Jim, according to industrial saftey standards the employer has to appoint enough number of saftey officers for assessing various risk factors at work place and to make sure about necessary steps and precautions. But if we are looking to our industries, the number of saftey officers is very minimal and in some industries it's almost null. Then how can they ensure the saftey of employees at various working environments?
These are good steps to take, Jim, and definitely much needed. I don't work in an office environment anymore, but when I did I don't think enough attention was paid to ergonomics. Though I don't have serious physical ailments, I do have some minor complaints from being hunched over a computer for years that I think a little consideration to ergonomics might have prevented. Thanks for shining light on the problem again.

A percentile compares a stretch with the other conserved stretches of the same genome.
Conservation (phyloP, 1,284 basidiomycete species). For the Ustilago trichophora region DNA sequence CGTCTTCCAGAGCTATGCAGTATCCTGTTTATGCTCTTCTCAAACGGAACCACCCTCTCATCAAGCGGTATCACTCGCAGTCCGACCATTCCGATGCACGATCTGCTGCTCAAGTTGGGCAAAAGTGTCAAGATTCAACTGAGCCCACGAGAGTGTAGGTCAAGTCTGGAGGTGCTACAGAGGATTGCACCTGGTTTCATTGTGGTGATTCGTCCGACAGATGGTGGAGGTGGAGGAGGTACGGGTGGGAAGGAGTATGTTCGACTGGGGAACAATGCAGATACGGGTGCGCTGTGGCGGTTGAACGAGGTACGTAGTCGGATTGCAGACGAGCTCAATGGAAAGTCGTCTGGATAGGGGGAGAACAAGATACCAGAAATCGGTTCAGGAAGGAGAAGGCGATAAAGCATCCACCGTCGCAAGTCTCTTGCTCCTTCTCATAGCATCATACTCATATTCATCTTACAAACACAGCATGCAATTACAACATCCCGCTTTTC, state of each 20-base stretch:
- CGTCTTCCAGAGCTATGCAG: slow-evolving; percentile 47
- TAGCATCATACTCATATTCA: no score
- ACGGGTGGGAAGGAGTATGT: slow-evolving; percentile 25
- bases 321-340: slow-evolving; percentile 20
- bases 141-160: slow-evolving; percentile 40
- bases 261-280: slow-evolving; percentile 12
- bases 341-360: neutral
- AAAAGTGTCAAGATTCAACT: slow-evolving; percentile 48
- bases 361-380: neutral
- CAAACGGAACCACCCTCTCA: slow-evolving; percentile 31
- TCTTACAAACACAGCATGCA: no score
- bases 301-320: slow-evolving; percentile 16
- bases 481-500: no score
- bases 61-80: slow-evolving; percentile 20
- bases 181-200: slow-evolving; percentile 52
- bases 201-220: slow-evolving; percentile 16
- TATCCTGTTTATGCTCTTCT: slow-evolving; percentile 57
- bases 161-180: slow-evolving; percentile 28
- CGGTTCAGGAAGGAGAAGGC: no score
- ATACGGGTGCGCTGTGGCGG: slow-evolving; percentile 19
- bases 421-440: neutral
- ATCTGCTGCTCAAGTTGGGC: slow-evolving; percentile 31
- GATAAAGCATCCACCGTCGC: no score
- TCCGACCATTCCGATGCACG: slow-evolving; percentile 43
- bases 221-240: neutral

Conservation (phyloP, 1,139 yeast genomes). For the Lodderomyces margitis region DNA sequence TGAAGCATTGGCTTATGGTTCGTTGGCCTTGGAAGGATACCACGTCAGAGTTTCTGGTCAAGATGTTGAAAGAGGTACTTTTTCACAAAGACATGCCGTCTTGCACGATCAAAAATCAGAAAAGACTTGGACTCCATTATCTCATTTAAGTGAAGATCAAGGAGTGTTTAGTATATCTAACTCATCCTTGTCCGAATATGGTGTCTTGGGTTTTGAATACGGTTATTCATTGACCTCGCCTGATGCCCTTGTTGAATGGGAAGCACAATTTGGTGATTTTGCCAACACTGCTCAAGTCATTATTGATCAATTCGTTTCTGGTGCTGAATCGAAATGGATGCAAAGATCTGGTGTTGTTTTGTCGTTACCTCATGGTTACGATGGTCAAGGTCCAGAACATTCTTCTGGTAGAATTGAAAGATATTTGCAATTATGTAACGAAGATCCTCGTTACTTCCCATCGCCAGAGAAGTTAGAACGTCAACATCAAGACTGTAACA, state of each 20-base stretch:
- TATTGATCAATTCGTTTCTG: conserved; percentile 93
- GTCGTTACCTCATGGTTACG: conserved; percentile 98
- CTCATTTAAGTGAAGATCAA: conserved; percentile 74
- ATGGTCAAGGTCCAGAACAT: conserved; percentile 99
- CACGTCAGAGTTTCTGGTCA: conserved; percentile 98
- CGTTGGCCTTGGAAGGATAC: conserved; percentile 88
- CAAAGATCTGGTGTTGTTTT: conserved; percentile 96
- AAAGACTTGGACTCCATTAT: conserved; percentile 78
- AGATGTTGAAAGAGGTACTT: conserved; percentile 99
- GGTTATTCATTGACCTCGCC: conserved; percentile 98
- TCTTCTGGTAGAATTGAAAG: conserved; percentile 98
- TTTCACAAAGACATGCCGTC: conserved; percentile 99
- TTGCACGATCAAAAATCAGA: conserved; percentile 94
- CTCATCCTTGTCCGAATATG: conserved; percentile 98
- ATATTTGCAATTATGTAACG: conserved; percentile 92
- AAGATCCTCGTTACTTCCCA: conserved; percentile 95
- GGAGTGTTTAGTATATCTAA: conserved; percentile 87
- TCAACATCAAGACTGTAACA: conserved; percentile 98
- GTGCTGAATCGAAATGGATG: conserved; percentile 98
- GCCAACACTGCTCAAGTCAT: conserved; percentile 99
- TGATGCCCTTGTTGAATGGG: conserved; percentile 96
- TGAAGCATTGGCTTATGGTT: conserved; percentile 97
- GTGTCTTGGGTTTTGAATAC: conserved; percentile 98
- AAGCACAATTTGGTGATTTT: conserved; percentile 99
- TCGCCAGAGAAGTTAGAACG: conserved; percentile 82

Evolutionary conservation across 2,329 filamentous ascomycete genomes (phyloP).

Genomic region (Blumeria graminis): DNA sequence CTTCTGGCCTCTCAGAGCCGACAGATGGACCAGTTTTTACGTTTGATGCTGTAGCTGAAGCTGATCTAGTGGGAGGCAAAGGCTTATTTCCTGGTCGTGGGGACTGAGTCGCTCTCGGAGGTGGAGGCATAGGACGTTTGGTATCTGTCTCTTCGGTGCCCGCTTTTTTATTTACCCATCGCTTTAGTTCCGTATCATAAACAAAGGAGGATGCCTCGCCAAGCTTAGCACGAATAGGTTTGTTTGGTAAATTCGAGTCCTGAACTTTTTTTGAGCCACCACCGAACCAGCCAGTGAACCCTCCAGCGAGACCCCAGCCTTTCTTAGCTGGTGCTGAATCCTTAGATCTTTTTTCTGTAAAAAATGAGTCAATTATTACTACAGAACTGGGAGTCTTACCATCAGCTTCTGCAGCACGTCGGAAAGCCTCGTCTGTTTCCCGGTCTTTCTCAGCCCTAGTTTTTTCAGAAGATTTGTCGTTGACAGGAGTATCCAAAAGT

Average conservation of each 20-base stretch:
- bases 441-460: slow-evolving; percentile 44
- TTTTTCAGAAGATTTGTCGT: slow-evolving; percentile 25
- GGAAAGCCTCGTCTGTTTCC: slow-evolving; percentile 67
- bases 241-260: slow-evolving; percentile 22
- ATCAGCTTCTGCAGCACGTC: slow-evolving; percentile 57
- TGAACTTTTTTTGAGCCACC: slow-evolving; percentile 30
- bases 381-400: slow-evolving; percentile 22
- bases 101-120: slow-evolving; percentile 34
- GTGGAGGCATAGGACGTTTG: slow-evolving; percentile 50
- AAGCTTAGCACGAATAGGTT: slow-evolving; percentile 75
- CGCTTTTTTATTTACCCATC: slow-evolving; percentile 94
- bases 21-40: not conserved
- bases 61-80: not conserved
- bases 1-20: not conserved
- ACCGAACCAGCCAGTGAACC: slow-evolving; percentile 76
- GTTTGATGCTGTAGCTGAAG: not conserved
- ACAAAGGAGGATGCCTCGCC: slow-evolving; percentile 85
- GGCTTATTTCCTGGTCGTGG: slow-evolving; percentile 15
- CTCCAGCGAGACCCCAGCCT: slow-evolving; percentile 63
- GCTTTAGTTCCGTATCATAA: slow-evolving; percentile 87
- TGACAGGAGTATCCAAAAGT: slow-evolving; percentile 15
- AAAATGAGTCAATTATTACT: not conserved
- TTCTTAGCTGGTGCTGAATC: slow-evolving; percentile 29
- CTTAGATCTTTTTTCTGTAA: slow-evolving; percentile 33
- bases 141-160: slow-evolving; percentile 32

In many engineering workplaces, there’s a generational conflict between recent engineering graduates and older, more experienced engineers. However, a recent study published in the psychology journal Cognition suggests that both may have something to learn from another group: 4 year olds.
Conventional wisdom holds that MIT, Cal Tech, and Stanford are three of the country’s best undergraduate engineering schools. Unfortunately, when conventional wisdom visits the topic of best engineering schools, it too often leaves out some of the most distinguished programs that don’t happen to offer PhD-level degrees.
Focus on Fundamentals consists of 45-minute on-line classes that cover a host of technologies. You learn without leaving the comfort of your desk. All classes are taught by subject-matter experts and all are archived. So if you can't attend live, attend at your convenience.